Fifth HIV Patient Cured

There seems to be a long-awaited cure for human immunodeficiency virus (HIV), the virus that causes AIDS. A fifth patient has been declared cured.

Updated:   Published

  • Career Columnist / Author
    Specializes in Tele, ICU, Staff Development. Has 30 years experience.
This article was reviewed and fact-checked by our Editorial Team.

There seems to be a long-awaited cure for human immunodeficiency virus (HIV), the virus that causes AIDS.

While HIV has declined in the US recently, approximately 1.2 million  people were living with HIV in 2021. Globally, about 38.4 million people had HIV during the same time frame. 54% were women and girls. 

Treatment For HIV

HIV is a lifelong disease that destroys the immune system. Until recently, it's believed the virus never wholly disappears once contracted. Antiretroviral therapy (ART) is the treatment for HIV.

The goal of (ART) for people with HIV is to reduce the virus to almost undetectable levels and to prevent transmission. ART contains the disease but does not eradicate it.

Once the patient stops taking ART, the virus hiding in reservoirs reproduces and spreads in the body, spelling relapse.

Cautious Cure

On its website, the CDC explicitly says, "There is no cure for HIV, but you can control it with HIV treatment."

But news reports are saying differently. Some headlines use the word cure, while others cautiously say "cure" in quotes along with "virus-free" and "likely cured." 

Virologist Dr. Bjorn-Erik Ole Jensen says, 

Quote

It shows it's not impossible — it's just very difficult — to remove HIV from the body.”

In his article in the journal  Nature Medicine Dr. Jensen qualifies his claim for the cure by saying, "strong evidence." 

Stem-Cell Replacement

The cure comes from stem-cell replacement, replacing the immune system with a healthy immune system from donor cells. Specifically, donor cells with the CCR5-delta32 gene. 
In contrast to ART, stem-cell replacement with this specific HIV-resistant gene eradicates HIV.

The Five Patients

In 2007, the Berlin patient, Timothy Brown, underwent a bone marrow transplant and stem-cell replacement for acute myeloid leukemia. The donor was chosen for their specific HIV-resistant genetic mutation. Timothy Brown stopped taking ART after the procedure and remained HIV-free until he died 13 yrs later from a leukemia relapse. He was the first patient cured.

City of Hope patient – A man diagnosed with HIV in 1998 was also treated for acute myeloid leukemia with a bone marrow transplant and stem cell replacement using stem cells from a donor with CCR5 delta32 genetic mutation. Afterward, the patient stopped taking ART for 14 months with no signs of returning HIV. He is the oldest person to date who has been cured.

The London patient, Adam Castillejo, was declared "likely cured" in 2019. Adam Castillejo underwent a bone marrow transplant and stem-cell replacement for Hodgkin's lymphoma. Since 2017, he has not taken ART and remains HIV-free. 

The New York patient. In February 2022, a woman living with HIV, who had been treated for her acute myeloid leukemia with a blood stem-cell transplant in New York and had not been on antiretroviral therapy (ART) for 14 months, showed no signs of HIV infection. She was treated using CCR5 delta32 stem cells from cord blood combined with an adult stem cell transplant.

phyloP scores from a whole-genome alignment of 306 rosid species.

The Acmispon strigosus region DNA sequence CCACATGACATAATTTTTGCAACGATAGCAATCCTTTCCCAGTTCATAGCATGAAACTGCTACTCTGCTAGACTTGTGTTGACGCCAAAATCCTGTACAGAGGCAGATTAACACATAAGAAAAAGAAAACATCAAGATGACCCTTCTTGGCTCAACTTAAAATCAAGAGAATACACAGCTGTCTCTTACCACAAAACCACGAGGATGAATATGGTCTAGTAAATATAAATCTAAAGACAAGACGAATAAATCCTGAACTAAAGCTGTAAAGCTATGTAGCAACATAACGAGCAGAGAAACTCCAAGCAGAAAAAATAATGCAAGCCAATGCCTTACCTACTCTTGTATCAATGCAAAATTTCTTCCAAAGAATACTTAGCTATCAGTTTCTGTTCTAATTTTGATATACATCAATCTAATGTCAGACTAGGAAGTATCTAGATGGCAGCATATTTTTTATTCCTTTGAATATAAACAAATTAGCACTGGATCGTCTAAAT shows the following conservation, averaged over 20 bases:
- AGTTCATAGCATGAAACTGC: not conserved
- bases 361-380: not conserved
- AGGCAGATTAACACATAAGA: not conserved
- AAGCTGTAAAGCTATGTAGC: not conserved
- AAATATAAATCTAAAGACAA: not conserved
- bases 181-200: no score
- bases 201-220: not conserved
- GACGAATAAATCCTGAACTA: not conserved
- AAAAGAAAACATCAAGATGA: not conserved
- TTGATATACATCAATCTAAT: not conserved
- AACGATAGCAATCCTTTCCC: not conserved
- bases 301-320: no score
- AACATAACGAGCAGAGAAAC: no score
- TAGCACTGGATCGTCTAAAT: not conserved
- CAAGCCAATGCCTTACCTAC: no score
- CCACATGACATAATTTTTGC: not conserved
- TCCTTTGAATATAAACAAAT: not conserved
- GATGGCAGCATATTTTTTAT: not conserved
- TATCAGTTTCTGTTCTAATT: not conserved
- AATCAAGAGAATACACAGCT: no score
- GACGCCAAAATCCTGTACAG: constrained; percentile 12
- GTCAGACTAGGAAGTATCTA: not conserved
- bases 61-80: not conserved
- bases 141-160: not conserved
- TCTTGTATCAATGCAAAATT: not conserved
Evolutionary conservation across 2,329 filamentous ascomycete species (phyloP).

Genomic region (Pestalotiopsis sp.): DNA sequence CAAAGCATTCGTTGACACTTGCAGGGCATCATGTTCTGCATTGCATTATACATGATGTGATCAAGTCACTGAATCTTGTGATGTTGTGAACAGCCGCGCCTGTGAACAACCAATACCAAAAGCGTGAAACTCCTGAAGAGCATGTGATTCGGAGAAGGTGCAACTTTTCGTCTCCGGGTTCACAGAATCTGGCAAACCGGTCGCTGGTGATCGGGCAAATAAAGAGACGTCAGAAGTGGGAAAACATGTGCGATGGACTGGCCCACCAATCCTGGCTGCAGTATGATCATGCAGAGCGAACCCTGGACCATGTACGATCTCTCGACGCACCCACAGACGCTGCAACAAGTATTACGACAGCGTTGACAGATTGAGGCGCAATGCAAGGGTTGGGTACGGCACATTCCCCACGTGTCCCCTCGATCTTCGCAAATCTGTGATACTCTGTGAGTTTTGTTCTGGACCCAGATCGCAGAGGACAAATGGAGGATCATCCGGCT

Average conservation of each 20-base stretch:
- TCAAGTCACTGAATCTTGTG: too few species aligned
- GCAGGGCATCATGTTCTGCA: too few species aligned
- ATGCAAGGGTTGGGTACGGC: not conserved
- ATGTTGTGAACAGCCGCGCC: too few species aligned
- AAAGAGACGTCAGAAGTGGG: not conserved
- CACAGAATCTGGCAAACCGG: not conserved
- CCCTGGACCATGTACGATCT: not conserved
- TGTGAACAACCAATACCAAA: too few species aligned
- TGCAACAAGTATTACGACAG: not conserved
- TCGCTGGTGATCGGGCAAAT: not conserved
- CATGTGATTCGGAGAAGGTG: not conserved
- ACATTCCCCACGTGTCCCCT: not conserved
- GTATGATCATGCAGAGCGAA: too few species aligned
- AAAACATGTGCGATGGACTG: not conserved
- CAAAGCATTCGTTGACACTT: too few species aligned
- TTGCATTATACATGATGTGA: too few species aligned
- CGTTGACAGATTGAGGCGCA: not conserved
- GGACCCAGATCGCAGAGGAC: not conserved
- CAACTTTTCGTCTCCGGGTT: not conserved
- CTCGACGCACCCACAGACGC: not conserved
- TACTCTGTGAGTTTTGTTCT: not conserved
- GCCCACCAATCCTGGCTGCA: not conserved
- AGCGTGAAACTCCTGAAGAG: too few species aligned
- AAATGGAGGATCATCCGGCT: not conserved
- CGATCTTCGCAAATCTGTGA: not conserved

In 2013 the Dusseldorf patient, who is 53 years old, underwent the same procedure for acute myeloid leukemia. He stopped taking ART in 2019 and was cautiously proclaimed virus free in 2022, making him the fifth cured patient. 

CCR5-delta32 

CCR5-delta32 is the magic gene. Individuals must carry two copies of the gene CCR5-delta32 for HIV immunity. The gene also confers immunity to smallpox and the bubonic plague. Only 1% of the population has two copies of the gene.

In addition to HIV, all five patients had cancer. They all underwent stem-cell replacement. Stem-cell replacement is a high-risk procedure used to treat cancer and not used to cure HIV. HIV patients without leukemia/cancer will not be treated with bone-marrow transplants and stem-cell replacements.

Future Considerations

However, there is a lot to be excited about for researchers and the 38 million people living with HIV. The discovery of the CCR5-delta32 gene's HIV-resistant properties is a boon to science and brings hope for future strategies.


References 

How Many Have Been Cured? | amfar.org

Living With HIV | CDC.gov

HIV / AIDS Trends and U.S. Statistics | hiv.gov

Third patient free of HIV after receiving virus-resistant cells | nature.com

In-depth virological and immunological characterization of HIV-1 cure after CCR5Δ32/Δ32 allogeneic hematopoietic stem cell transplantation | nature.com

Another Person Has Been 'Cured' of HIV, Almost a Decade After Treatment | sciencealert.com

What is CCR5 Delta32? | delta-32.com

Career Columnist / Author

Hi! Nice to meet you! I especially love helping new nurses. I am currently a nurse writer with a background in Staff Development, Telemetry and ICU.

167 Articles   2,972 Posts

Share this post


heron, ASN, RN

3,657 Posts

Specializes in Hospice. Has 51 years experience.

I'm hopefully skeptical. Mass media are notorious for premature, over optimistic and oversimplified trumpeting of scientific advances. So ... I will watch and wait.

HiddenAngels

901 Posts

Has 9 years experience.

Been a long time coming. Glad to hear this!

Now if we can just cure Cancer 🙏